This is one of the most important questions for people who have a family or are planning to start a family. You’ll need to do some research as to what school systems are like in specific areas that you’re thinking of living in. Keep in mind that you may end up paying a premium to live in a neighborhood that has a good school system.


Neighborhood Culture


Depending upon the neighborhood that you choose, people will either keep to themselves or provide a certain kind of social pressure. In certain neighborhoods there’s more social activity and more pressure to send your kids to certain schools and enroll them in certain activities. 

What’s Next? 


Now that you know how to find the right place to search for a home, you’ll need to figure out what kind of home you’d like to live in. Start making your wish list!





Posted by Todd Alperin on 4/9/2017

There’s a lot to buying a home. There’s no perfect home. Home inspectors will tell you that even brand new houses have their issues. If you know the right questions to ask before you even buy a home, you’ll be armed with a knowledge that you wouldn’t otherwise have. There are some very revealing questions that you can ask sellers to help you get some insight into a property. These questions can usually also be answered by your home inspector when you get to the inspection process.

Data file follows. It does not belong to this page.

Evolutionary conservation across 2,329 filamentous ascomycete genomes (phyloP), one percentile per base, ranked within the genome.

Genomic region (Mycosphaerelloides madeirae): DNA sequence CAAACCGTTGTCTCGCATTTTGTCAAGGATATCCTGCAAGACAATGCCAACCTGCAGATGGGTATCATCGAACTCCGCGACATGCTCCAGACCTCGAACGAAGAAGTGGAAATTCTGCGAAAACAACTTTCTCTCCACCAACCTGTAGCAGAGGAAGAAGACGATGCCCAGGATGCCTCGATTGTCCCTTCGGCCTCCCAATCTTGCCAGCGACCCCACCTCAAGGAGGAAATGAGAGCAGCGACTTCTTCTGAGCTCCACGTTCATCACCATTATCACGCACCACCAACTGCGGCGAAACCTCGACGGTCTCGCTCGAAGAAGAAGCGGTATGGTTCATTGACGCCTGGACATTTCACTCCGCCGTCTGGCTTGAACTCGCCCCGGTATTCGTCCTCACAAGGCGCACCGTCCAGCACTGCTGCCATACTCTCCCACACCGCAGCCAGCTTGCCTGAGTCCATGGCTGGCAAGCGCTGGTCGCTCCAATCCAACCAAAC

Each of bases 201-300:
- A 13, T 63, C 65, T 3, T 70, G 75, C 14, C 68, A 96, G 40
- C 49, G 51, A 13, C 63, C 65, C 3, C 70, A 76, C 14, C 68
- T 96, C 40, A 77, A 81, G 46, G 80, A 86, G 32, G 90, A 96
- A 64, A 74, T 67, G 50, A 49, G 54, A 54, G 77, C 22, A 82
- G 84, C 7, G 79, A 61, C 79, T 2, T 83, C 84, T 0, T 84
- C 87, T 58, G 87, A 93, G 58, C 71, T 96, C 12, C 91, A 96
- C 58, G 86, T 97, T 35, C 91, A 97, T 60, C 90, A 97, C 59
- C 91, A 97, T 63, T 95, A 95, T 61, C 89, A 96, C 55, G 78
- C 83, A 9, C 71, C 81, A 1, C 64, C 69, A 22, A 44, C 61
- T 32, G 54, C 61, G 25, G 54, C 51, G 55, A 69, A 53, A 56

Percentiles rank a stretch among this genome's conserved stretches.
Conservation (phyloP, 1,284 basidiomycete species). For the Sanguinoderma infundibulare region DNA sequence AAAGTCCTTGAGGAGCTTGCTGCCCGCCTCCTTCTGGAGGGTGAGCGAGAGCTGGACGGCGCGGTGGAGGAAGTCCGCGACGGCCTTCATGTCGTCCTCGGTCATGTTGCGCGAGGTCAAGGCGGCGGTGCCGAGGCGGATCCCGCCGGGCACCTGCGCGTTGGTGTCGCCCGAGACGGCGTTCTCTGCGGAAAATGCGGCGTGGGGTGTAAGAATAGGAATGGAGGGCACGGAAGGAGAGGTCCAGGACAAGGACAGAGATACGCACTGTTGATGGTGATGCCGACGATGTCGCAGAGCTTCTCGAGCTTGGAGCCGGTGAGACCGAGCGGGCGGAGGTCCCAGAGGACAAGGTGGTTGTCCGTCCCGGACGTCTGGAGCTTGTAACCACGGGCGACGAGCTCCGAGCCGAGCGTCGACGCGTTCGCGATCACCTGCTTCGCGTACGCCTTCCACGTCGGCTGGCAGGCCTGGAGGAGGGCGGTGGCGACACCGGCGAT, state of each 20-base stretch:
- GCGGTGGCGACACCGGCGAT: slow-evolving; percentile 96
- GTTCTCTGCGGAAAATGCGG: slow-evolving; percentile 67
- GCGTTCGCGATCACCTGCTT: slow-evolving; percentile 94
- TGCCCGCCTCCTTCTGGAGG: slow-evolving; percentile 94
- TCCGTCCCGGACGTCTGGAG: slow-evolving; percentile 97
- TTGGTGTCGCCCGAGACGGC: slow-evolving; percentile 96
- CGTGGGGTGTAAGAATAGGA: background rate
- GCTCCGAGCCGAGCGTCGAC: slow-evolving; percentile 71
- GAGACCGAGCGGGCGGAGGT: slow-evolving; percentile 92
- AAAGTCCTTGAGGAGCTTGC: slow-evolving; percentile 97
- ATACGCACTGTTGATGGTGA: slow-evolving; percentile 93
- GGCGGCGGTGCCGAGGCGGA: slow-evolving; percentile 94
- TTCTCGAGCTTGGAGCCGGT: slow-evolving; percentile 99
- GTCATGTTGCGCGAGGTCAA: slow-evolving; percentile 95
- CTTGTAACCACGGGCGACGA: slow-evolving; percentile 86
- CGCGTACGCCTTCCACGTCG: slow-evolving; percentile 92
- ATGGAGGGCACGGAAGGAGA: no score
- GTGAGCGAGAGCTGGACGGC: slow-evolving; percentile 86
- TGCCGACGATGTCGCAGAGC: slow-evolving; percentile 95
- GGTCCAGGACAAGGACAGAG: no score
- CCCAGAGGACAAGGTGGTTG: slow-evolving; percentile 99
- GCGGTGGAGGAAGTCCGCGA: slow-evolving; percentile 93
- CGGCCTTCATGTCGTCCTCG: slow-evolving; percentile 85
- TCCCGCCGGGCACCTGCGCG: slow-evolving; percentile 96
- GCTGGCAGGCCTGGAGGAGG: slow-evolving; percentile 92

Have You Had Water Damage Or Pipe Issues?


Water damage is a big deal. It can hide mold and other damage. There’s also a big issue if the pipes in a home have previously burst, or caused water damage on their own. Especially in cold climates, water damage and burst pipes can be common if the piping has not been properly insulated.


The Age Of The Roof


If the roof on a home has been recently replaced, that’s a huge bonus to buying the home. Roofing typically lasts about 25 years until it needs to be replaced. If a roof is getting close to the end of its lifespan, you can ask for a rebate or be wary that repairs will need to be made in the near future. 


Pests


If a home has had any kind of significant pest infestation, then you’ll want to know about it and be sure that it has been resolved. There could be some underlying conditions within the home itself that have made the pest infestation possible. Whether there’s some unaddressed holes, rotting wood, or hidden leaks, they’ll need to be taken care of so that an infestation doesn’t reoccur. 


Paranormal Activity


This may sound strange but some people will run out of their homes as fast as they can if they see a ghost or something else. “Haunted houses” are a particularly difficult sell. This includes homes with:


  • Ghost sightings
  • Murders
  • Suicides
  • Unusual deaths
  • Drug labs


Many states require that these problems and conditions be revealed in a disclosure statement. Other states do not legally require this. Check local laws to find out more about paranormal activity disclosures.

Some other great questions to ask when you’re in the process of buying a home are:


  • Will your car fit in the garage?
  • How much are the utility costs?
  • Who are the utility companies?
  • Does the home have a sewer or a septic tank?
  • Are there any warranties left on items in the home?


Asking these questions not only helps you as you move into a new home, but it helps you to get a better understanding of what types of insurance you need to put on your home. If you need to add a few extra pieces to the policy to protect yourself due to any information that you learn, you’ll feel safer.




Categories: Uncategorized